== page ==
A quick guide on how to make an adjustable laser cut drawing board. We chose to use American Black Walnut Veneered MDF for ours but you can use any other type. The list below offers a good selection of choices, each providing a wonderful finish:
You will need:
You may also need:
- Flat file
- PVA Glue
- G Clamps
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Step 1: It Started With a Sketch
One of my favourite things to do (when I’m not making these fun resources for Kitronik) is sketching! Whether you’re a pro or just picking up the basics it’s very therapeutic. Try not to worry about being perfect while you’re learning and just see what comes out.
In this case, I had the ironic situation of having to sketch out ideas for the drawing board before I could actually draw on it!
Step 2: Gather Your Materials & Parts
Start by gathering your materials. For this build we chose an American Black Walnut veneered board with an Ash veneer tilt mechanism.
Carefully inspect which side of the sheet you would like to use as your drawing surface. Veneers are thin layers cut from real hardwood logs so each one is unique!
Step 3: Cut Out Your Parts Using Our Design Files
Download our DXF files for the two wood types. The tilting mechanism is cut from 6mm MDF while the board itself is 4mm thick. Remember to adjust the cut speed when changing thicknesses.
Step 4: Tidy Up the Edges
After removing the parts from the laser, check for rough edges. You may need to sand down these slightly. We used 120 grit sandpaper to give all the parts a nice smooth feel.
At this stage, you will want to lightly mark guidelines on the back of the drawing facepiece. These are to align the frame later and should be 15mm from the sides, and 10mm from the top and bottom.
Step 5: Assembly - Adding the Pivots
Take two of the pivots and push them into the offset slots at the top of the frame. These top pivots should be a tight fit and stay in place. Later when the glue is applied, you can apply a little to this joint to make it extra secure.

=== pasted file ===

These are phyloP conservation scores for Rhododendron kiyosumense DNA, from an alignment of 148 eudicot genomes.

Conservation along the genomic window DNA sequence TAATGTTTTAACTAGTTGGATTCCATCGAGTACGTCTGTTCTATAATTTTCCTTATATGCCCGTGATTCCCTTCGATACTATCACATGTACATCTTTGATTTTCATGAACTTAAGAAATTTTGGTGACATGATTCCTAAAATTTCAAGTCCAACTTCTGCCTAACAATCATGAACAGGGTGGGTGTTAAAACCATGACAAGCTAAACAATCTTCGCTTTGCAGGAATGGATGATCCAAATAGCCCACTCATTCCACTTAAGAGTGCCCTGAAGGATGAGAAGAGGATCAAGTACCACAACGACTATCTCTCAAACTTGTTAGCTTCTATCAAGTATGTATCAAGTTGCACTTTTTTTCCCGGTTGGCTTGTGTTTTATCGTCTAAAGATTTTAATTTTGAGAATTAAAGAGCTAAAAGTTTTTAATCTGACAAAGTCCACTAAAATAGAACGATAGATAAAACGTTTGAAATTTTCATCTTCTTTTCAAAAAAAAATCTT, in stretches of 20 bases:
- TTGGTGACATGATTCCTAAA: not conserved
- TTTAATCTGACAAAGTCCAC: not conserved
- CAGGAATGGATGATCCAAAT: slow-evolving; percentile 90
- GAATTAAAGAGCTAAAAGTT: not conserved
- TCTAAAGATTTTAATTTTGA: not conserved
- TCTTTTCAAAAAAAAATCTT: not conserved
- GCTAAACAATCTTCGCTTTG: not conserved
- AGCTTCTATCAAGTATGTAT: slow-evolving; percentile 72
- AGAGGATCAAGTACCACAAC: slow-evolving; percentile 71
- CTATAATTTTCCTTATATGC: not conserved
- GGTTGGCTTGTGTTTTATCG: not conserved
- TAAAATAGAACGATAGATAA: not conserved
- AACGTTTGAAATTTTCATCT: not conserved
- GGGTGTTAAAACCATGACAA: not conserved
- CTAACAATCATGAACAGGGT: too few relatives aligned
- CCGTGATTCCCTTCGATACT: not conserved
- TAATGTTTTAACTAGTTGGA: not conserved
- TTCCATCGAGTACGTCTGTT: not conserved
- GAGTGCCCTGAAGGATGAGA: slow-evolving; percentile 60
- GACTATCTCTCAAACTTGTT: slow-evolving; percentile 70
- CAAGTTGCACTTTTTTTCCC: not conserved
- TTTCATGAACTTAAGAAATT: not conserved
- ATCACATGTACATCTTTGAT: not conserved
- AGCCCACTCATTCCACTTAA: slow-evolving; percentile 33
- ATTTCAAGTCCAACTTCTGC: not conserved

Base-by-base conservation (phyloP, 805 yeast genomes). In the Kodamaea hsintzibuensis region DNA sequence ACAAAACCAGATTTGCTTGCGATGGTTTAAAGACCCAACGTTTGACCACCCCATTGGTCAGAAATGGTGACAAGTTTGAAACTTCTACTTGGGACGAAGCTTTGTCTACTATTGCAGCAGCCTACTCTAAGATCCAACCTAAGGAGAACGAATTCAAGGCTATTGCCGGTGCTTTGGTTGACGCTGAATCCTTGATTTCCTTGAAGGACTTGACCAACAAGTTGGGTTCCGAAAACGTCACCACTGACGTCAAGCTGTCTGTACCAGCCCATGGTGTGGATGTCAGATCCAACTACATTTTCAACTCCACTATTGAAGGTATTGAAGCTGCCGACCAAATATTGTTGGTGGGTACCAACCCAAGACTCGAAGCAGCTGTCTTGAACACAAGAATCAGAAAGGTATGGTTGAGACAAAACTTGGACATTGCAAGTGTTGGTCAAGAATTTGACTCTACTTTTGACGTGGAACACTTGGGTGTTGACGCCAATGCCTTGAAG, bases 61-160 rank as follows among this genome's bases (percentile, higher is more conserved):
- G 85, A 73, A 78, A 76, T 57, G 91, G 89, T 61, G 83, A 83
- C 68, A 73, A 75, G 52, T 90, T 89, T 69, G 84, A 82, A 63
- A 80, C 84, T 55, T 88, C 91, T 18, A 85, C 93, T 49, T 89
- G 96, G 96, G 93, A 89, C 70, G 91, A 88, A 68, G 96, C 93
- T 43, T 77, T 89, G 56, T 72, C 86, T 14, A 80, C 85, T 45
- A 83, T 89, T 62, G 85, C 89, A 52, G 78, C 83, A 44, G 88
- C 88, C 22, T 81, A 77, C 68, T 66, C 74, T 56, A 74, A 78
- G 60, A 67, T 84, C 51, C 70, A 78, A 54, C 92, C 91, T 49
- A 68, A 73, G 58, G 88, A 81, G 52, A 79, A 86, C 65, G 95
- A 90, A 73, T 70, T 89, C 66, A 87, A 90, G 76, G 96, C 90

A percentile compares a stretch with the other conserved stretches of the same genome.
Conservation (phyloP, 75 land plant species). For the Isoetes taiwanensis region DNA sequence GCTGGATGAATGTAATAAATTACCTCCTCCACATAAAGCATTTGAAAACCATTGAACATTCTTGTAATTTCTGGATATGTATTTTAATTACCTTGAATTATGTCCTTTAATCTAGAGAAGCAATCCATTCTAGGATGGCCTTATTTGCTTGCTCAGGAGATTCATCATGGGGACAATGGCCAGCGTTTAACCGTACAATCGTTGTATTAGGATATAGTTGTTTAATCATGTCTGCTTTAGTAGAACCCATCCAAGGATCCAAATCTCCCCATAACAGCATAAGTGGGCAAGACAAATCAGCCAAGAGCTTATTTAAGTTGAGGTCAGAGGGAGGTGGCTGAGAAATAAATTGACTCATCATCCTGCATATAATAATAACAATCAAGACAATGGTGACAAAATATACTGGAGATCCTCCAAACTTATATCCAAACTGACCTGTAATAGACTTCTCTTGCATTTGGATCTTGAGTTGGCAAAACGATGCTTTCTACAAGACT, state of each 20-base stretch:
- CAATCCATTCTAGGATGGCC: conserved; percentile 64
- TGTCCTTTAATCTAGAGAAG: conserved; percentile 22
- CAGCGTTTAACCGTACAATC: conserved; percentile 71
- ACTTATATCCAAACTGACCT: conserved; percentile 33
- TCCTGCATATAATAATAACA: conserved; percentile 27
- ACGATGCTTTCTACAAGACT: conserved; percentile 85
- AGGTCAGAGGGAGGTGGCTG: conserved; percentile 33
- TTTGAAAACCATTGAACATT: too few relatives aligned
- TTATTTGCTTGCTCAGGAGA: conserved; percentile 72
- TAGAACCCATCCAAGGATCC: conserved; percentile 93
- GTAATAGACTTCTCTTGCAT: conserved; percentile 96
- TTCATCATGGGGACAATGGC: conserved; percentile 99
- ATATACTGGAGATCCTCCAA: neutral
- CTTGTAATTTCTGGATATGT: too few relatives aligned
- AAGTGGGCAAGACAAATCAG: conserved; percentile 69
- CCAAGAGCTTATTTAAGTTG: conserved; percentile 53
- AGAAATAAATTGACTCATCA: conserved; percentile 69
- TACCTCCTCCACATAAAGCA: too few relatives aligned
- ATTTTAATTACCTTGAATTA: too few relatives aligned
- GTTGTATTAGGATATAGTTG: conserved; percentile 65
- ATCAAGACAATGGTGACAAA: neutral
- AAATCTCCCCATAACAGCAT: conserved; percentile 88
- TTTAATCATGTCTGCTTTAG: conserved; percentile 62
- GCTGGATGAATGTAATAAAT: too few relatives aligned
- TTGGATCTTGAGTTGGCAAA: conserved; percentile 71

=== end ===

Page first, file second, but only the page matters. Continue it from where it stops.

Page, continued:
Step 6: Assembly - Add the Supports
You will need to file down the front pivots slightly so that they push fit in and out of the slots. Once you are happy with these, assemble the rest of the support using the M3 screws as shown. You can now test the tilt mechanism before we move to the next step.
Step 7: Assembly - Glue the Frame
Remove the supports, leaving the back pivots in place in the frame. Apply wood glue to the back of the frame then align it with the lines you marked earlier. We used G clamps to secure the frame in place, however, a set of books or heavy tools can work too. Leave this for at least an hour to set.
Step 8: Assembly - Adding Paper Holder
After reattaching the supports, the last step should be inserting the curved paper holder at the bottom of the drawing face. There you have it, your own adjustable drawing board! Now get designing your crazy contraptions.
Bonus Tip: If you're completely new to 3D sketching, a drawing aid like this IsoSketch tool can speed up your progress significantly.